'I am a believer in Ukraine’s potential and prospects'

By EBRD  Press Office

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President Poroshenko of Ukraine and Sir Suma Chakrabarti, EBRD President, at National Investment Council

President Poroshenko of Ukraine (left) and Sir Suma Chakrabarti, EBRD President (centre)

Delivered by: 

EBRD President Sir Suma Chakrabarti


Mariinsky Palce, Kiev, Ukraine


Inaugural meeting of Ukraine's National Investment Council

Mr President, Ministers, Ladies and Gentlemen.

Let me start by thanking you, Mr President, for those inspiring words.  Very good to be here with you, your Government, EBRD partners and clients, most importantly, friends.

My contribution to today’s proceedings will be very much in line with your introductory remarks.

It is my great pleasure – and an honour – to be speaking at this inaugural meeting of the National Investment Council.

Ladies and gentlemen, it is my strong personal belief – and one shared by the EBRD as a whole – that Ukraine is a country with huge potential.

If anyone knows this to be true, it is the EBRD.

Our faith in your country is borne out by the scale of our investment here.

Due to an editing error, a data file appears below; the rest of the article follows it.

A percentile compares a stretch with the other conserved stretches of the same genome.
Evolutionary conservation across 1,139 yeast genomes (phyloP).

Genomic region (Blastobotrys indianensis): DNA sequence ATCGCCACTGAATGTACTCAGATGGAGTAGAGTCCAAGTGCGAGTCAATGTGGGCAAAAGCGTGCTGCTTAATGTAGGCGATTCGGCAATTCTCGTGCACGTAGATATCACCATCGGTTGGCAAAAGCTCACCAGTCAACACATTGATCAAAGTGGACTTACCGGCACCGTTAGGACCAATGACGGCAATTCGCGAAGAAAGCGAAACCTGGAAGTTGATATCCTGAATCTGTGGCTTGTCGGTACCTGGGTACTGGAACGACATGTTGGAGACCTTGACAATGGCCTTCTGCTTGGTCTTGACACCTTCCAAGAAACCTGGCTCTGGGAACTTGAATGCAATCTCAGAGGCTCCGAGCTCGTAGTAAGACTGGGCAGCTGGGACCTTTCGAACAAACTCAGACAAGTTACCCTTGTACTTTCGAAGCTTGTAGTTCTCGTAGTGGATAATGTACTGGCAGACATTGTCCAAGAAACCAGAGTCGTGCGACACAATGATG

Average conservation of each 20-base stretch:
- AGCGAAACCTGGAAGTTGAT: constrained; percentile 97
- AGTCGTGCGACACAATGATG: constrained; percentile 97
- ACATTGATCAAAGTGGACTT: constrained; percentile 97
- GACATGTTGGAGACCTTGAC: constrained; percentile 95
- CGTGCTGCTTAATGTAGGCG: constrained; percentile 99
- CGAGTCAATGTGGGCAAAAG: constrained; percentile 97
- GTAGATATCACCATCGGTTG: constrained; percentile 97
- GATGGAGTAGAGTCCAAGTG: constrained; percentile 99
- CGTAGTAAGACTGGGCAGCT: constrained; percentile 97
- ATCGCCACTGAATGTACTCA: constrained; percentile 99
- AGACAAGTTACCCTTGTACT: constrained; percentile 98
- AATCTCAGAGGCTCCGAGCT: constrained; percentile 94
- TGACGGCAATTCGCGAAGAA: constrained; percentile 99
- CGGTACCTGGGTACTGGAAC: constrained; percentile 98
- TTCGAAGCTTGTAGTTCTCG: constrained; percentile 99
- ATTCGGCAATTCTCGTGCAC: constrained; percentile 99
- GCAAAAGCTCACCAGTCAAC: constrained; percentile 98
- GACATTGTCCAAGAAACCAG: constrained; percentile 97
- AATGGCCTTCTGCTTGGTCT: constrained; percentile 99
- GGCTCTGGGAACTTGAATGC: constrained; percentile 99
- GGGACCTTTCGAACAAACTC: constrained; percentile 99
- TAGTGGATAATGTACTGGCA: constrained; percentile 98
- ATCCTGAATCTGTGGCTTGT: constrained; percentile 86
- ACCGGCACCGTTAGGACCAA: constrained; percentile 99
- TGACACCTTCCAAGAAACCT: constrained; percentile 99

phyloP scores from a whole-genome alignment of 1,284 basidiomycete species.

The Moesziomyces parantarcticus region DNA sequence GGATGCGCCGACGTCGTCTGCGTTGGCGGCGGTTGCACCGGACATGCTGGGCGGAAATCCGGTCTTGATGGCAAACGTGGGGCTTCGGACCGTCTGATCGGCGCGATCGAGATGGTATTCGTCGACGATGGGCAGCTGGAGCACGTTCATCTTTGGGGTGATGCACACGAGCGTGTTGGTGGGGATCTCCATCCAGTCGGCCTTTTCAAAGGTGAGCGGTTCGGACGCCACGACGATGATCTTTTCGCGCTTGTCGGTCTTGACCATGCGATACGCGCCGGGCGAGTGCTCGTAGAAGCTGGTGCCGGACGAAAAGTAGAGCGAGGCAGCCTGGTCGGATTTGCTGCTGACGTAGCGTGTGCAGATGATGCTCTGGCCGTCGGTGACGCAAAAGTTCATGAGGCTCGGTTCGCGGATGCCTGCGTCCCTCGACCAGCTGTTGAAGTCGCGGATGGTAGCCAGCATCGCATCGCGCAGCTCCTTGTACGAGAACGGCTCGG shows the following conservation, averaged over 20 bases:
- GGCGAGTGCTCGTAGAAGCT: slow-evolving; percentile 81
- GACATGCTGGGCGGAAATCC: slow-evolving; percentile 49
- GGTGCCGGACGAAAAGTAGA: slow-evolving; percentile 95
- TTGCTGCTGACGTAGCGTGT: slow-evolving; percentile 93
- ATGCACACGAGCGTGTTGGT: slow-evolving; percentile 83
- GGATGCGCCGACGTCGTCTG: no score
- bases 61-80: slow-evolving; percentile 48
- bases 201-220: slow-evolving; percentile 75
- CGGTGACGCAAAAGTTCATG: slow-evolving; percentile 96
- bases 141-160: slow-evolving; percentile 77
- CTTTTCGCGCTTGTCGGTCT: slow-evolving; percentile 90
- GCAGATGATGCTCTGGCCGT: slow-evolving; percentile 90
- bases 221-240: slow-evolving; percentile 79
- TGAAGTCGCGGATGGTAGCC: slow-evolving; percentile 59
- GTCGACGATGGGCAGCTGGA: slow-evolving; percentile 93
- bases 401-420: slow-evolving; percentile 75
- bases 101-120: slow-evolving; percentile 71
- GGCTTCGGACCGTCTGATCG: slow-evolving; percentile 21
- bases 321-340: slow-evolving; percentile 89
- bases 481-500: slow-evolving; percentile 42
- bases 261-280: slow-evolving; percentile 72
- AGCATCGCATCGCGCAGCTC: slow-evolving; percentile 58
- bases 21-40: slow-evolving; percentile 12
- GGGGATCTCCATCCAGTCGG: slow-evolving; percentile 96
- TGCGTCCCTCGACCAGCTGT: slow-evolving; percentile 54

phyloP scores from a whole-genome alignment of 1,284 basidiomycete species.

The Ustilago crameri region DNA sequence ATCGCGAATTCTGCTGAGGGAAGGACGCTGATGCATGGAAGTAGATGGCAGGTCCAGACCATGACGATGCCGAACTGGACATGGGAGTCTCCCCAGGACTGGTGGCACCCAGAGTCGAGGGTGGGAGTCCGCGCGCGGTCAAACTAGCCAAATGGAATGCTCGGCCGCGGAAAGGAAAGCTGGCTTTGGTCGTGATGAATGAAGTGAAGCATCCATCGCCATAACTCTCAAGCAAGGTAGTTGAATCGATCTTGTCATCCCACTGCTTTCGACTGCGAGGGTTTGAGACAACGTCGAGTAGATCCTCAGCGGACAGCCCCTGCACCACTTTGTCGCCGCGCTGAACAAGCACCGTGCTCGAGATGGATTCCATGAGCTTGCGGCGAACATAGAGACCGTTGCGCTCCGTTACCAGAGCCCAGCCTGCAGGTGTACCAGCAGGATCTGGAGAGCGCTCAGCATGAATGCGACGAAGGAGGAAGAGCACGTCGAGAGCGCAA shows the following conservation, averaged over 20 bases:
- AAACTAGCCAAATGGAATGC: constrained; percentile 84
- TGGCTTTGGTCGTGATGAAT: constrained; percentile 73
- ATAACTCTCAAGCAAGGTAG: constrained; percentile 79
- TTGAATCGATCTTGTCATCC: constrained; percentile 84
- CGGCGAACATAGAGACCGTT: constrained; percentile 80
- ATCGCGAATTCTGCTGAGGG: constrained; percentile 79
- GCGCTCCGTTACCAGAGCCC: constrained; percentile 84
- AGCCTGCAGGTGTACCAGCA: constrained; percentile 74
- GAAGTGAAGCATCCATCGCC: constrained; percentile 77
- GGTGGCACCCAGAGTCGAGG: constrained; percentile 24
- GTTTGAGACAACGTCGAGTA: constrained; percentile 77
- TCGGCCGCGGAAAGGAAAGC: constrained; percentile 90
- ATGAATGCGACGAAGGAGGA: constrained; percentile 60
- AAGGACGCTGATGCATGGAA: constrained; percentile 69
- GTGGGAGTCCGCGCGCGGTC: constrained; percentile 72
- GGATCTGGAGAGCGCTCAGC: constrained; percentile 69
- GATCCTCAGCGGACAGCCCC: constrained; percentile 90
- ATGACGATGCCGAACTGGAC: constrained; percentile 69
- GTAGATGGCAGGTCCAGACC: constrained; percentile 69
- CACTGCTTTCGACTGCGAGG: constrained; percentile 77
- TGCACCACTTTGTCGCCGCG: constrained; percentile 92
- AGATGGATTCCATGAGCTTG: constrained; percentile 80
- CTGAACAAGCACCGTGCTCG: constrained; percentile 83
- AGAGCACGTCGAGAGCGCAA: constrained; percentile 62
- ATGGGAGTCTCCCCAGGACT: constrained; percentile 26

EBRD was set up in the year that Ukraine became an independent state.  And since that time we have invested more in the country than anyone else.

The current total figure is over €12 billion. A large proportion of that has been invested over the last few years.

That upsurge in investment is, of course, a tribute to the progress made on so many fronts since the Maidan events.

When - and wherever - praise is due, the EBRD has been a vocal cheerleader for those achievements.

Indeed, we take pride in the way our investments and work on policy reform have also helped bring those achievements about.

Only yesterday, Mr President, you saw one of those achievements with your own eyes - the transport corridor linking Ukraine with the European Union taking dramatic new shape with the opening of the new Beskyd tunnel which the EBRD has financed.

At the same time we have not shrunk from our responsibility as a good friend of Ukraine to point out those areas where more energy and more determination are required to bring reforms to fruition.

But that is not my purpose today.

We can – and do – have those conversations with our Ukrainian friends and partners all the time.

Today, however, in front of this audience, I want to dwell on one challenge in particular that Ukraine needs to address if its promise and potential are to be fulfilled.

But I also want to highlight the significant opportunities that this challenge brings with it.